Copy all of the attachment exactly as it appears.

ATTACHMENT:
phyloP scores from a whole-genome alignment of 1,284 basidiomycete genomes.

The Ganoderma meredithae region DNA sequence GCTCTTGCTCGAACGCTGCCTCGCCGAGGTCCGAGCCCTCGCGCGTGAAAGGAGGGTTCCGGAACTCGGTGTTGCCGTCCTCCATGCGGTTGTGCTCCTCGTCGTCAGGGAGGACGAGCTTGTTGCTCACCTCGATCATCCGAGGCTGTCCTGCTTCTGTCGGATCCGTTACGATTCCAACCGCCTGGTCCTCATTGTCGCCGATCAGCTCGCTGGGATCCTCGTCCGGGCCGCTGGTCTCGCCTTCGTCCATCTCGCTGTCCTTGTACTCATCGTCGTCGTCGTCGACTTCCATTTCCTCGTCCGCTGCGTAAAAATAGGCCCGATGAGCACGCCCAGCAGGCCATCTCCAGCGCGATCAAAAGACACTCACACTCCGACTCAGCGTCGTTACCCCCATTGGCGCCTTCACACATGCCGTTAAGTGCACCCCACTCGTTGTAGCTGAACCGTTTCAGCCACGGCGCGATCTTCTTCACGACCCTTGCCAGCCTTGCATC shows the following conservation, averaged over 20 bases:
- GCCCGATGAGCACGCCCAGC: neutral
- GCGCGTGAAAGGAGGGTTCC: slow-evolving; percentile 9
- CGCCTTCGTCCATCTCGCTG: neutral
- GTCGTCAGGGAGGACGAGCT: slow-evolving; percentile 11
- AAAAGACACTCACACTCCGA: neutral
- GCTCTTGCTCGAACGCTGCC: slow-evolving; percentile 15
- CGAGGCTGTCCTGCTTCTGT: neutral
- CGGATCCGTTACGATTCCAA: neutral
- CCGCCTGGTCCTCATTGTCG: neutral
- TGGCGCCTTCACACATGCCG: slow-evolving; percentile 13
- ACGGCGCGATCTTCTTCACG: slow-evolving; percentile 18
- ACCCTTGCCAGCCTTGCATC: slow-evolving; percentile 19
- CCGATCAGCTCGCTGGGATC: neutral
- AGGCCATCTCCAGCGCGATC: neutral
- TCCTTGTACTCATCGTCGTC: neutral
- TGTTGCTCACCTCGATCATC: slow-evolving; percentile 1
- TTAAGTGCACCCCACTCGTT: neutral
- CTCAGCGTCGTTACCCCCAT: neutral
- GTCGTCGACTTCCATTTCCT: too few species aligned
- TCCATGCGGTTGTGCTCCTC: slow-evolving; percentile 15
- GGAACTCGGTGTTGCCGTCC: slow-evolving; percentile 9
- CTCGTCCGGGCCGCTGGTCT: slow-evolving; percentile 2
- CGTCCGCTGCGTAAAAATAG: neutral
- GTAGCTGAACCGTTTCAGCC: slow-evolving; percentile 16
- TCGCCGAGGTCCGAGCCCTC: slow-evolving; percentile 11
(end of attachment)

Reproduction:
phyloP scores from a whole-genome alignment of 1,284 basidiomycete genomes.

The Ganoderma meredithae region DNA sequence GCTCTTGCTCGAACGCTGCCTCGCCGAGGTCCGAGCCCTCGCGCGTGAAAGGAGGGTTCCGGAACTCGGTGTTGCCGTCCTCCATGCGGTTGTGCTCCTCGTCGTCAGGGAGGACGAGCTTGTTGCTCACCTCGATCATCCGAGGCTGTCCTGCTTCTGTCGGATCCGTTACGATTCCAACCGCCTGGTCCTCATTGTCGCCGATCAGCTCGCTGGGATCCTCGTCCGGGCCGCTGGTCTCGCCTTCGTCCATCTCGCTGTCCTTGTACTCATCGTCGTCGTCGTCGACTTCCATTTCCTCGTCCGCTGCGTAAAAATAGGCCCGATGAGCACGCCCAGCAGGCCATCTCCAGCGCGATCAAAAGACACTCACACTCCGACTCAGCGTCGTTACCCCCATTGGCGCCTTCACACATGCCGTTAAGTGCACCCCACTCGTTGTAGCTGAACCGTTTCAGCCACGGCGCGATCTTCTTCACGACCCTTGCCAGCCTTGCATC shows the following conservation, averaged over 20 bases:
- GCCCGATGAGCACGCCCAGC: neutral
- GCGCGTGAAAGGAGGGTTCC: slow-evolving; percentile 9
- CGCCTTCGTCCATCTCGCTG: neutral
- GTCGTCAGGGAGGACGAGCT: slow-evolving; percentile 11
- AAAAGACACTCACACTCCGA: neutral
- GCTCTTGCTCGAACGCTGCC: slow-evolving; percentile 15
- CGAGGCTGTCCTGCTTCTGT: neutral
- CGGATCCGTTACGATTCCAA: neutral
- CCGCCTGGTCCTCATTGTCG: neutral
- TGGCGCCTTCACACATGCCG: slow-evolving; percentile 13
- ACGGCGCGATCTTCTTCACG: slow-evolving; percentile 18
- ACCCTTGCCAGCCTTGCATC: slow-evolving; percentile 19
- CCGATCAGCTCGCTGGGATC: neutral
- AGGCCATCTCCAGCGCGATC: neutral
- TCCTTGTACTCATCGTCGTC: neutral
- TGTTGCTCACCTCGATCATC: slow-evolving; percentile 1
- TTAAGTGCACCCCACTCGTT: neutral
- CTCAGCGTCGTTACCCCCAT: neutral
- GTCGTCGACTTCCATTTCCT: too few species aligned
- TCCATGCGGTTGTGCTCCTC: slow-evolving; percentile 15
- GGAACTCGGTGTTGCCGTCC: slow-evolving; percentile 9
- CTCGTCCGGGCCGCTGGTCT: slow-evolving; percentile 2
- CGTCCGCTGCGTAAAAATAG: neutral
- GTAGCTGAACCGTTTCAGCC: slow-evolving; percentile 16
- TCGCCGAGGTCCGAGCCCTC: slow-evolving; percentile 11